Fr. Homer Rogers: On Christ the King (Letter to Parish 11-29-79)
Throughout history, and up to the first year or two of the civil war, line officers were expected to lead their men personally into battle. One can hear the bugle blow the charge, and hear the captain saying to his men, "Follow me," and going out to die.
This is what Jesus says to his disciples. Follow me -- gallantly, bravely, heroically, sacrificially, to death itself if necessary. We are one army which cannot be demoralized by the death of our commander, because Jesus has passed through death and cannot die, death hath no more dominion over him, or over us. At our baptism we were signed with the cross and told to fight bravely under this banner as Jesus' faithful soldiers and servants until our life's end. Every one of us. It may be our lot to give our lives as martyrs; probably not. But we are called to be willing to die, to give our life itself to Jesus to use as he sees fit. This is the measure of our obedience.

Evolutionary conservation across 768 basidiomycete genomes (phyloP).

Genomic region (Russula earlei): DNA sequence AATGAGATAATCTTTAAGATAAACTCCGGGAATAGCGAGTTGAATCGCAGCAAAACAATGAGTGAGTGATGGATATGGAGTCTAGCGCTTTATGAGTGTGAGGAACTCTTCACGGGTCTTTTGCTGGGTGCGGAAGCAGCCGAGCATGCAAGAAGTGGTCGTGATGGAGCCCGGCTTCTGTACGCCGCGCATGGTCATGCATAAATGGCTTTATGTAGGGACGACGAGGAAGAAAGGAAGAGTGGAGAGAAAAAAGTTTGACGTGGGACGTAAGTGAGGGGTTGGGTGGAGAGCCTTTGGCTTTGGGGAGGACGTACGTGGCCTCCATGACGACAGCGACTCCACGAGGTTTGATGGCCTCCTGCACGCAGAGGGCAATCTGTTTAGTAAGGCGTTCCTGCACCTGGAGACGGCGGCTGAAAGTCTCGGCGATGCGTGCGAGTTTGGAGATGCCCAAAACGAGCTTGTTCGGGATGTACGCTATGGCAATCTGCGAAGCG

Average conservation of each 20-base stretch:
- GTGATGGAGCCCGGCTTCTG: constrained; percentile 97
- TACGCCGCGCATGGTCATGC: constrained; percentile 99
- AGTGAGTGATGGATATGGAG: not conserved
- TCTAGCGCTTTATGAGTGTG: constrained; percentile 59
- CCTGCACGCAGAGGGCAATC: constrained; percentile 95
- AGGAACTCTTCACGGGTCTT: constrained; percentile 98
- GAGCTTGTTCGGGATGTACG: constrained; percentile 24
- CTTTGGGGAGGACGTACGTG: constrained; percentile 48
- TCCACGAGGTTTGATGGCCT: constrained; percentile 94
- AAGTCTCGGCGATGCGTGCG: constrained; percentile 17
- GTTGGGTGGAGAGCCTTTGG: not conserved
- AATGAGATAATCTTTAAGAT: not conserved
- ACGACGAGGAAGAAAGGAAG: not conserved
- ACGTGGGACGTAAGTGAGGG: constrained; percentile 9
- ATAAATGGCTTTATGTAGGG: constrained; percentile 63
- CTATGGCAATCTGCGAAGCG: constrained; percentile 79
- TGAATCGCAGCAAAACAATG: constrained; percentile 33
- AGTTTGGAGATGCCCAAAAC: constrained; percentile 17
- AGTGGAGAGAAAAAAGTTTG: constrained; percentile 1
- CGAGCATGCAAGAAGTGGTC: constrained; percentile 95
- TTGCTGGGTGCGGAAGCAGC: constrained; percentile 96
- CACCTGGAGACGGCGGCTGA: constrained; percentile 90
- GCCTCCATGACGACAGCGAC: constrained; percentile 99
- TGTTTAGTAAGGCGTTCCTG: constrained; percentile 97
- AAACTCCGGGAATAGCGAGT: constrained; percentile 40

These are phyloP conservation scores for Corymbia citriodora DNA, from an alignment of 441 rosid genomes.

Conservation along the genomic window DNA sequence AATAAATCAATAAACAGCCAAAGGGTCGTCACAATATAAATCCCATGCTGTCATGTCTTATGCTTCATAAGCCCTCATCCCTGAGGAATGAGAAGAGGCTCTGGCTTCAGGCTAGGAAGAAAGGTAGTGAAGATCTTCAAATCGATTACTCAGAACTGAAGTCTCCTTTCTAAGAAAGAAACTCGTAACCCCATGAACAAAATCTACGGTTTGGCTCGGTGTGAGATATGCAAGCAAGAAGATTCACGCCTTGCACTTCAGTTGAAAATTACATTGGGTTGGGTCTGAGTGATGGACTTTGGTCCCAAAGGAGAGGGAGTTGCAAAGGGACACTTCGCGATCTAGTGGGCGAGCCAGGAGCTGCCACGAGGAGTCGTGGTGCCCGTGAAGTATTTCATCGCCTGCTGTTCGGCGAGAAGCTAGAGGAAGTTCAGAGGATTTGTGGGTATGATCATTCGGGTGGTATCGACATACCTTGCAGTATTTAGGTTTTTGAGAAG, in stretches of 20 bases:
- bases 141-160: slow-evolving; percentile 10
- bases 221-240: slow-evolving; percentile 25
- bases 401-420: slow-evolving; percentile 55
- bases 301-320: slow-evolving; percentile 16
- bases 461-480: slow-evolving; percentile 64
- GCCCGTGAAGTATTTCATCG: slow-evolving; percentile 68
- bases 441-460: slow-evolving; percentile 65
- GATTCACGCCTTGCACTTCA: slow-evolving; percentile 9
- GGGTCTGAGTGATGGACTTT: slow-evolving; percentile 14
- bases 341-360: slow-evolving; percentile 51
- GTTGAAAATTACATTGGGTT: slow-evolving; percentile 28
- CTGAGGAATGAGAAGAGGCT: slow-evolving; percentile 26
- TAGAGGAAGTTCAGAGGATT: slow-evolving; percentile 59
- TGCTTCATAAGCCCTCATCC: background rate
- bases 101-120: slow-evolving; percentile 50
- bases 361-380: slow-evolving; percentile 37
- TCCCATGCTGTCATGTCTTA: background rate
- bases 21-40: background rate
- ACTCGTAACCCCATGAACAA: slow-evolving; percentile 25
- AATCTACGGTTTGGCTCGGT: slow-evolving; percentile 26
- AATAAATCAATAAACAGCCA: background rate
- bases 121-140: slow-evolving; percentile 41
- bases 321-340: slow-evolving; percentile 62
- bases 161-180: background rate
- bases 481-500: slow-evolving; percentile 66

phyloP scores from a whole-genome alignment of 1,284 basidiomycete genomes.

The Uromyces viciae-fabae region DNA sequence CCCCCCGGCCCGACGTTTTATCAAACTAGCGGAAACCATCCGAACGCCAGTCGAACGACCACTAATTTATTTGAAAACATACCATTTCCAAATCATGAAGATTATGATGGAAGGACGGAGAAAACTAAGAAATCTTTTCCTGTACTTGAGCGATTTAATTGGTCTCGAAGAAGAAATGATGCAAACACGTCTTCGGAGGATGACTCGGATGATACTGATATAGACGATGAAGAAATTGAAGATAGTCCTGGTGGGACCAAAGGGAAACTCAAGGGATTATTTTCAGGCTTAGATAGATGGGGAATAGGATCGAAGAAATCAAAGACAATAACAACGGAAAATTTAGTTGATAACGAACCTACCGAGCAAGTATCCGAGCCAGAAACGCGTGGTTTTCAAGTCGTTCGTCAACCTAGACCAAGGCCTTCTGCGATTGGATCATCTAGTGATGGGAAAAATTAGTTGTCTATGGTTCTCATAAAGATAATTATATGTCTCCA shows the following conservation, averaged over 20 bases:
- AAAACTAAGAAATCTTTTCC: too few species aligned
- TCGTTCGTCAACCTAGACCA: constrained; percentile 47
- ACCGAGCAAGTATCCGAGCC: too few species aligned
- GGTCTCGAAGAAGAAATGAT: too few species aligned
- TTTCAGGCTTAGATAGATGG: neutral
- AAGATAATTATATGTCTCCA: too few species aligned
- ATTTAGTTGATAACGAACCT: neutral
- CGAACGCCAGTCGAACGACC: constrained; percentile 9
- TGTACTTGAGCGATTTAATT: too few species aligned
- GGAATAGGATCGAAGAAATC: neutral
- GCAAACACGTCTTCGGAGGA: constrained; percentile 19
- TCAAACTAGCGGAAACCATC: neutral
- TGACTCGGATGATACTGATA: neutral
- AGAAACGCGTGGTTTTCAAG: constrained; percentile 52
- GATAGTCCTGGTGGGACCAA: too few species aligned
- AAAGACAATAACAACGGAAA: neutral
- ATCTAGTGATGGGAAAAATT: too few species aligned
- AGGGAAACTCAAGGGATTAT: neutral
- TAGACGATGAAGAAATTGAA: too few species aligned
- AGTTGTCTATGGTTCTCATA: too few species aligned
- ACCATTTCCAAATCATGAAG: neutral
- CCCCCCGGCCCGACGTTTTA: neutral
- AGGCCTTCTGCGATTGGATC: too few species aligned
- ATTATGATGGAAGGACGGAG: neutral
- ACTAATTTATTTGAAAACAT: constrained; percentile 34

And if we are willing to die, then surely we must be willing to hold our temper, to sacrifice our pride, our convenience, out of love for the brethren, to tithe of our income, to fast, to spend more time on our knees in prayer, to practice chastity, to discipline our appetites -all the little excises in daily dying in preparation for the challenge of martyrdom if it come to us. If our lives are already given up, and given over to Christ, we should not be afraid to love the unlovable, to serve humbly the unappreciative and ungrateful, to mortify our sensuality, our luxury, our leisure -- for the sake of so great and good a king. And we do this not just in obedience to his commands, but so that his own life may live in us and shine out through us, so that we may be totally conformed to his character -- in short, to be holy, to be a saint.
This is what is meant when we own him as Christ our King. Faithfully,